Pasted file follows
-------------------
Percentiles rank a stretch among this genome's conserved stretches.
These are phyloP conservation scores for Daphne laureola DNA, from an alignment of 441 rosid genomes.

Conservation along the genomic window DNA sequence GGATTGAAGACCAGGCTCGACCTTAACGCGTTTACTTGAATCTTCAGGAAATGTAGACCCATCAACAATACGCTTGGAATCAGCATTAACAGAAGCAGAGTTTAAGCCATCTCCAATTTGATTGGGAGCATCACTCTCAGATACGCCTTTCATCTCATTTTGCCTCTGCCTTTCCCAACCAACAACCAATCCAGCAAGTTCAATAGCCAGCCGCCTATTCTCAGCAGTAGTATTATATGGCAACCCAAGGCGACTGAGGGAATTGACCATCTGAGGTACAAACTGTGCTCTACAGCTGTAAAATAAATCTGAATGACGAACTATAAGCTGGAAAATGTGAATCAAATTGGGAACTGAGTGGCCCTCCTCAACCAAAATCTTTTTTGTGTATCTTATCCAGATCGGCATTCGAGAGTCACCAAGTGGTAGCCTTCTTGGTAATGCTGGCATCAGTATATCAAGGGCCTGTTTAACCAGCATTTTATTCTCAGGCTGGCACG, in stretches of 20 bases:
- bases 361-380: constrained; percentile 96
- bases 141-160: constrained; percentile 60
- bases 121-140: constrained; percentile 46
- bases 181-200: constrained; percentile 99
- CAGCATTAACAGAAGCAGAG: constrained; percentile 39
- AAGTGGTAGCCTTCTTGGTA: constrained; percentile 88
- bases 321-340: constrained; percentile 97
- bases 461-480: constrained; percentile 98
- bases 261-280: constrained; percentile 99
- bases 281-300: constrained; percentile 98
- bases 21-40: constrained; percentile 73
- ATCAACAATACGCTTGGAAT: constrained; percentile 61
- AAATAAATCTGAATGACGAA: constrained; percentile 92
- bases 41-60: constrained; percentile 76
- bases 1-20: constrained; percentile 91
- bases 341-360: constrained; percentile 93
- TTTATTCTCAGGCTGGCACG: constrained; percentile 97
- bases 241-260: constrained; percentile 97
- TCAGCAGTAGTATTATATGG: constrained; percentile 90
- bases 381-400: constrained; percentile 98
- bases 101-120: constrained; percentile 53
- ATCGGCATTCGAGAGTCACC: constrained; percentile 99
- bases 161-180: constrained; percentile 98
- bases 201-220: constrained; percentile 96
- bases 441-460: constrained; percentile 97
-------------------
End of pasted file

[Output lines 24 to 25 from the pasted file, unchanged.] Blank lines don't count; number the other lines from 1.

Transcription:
- bases 101-120: constrained; percentile 53
- ATCGGCATTCGAGAGTCACC: constrained; percentile 99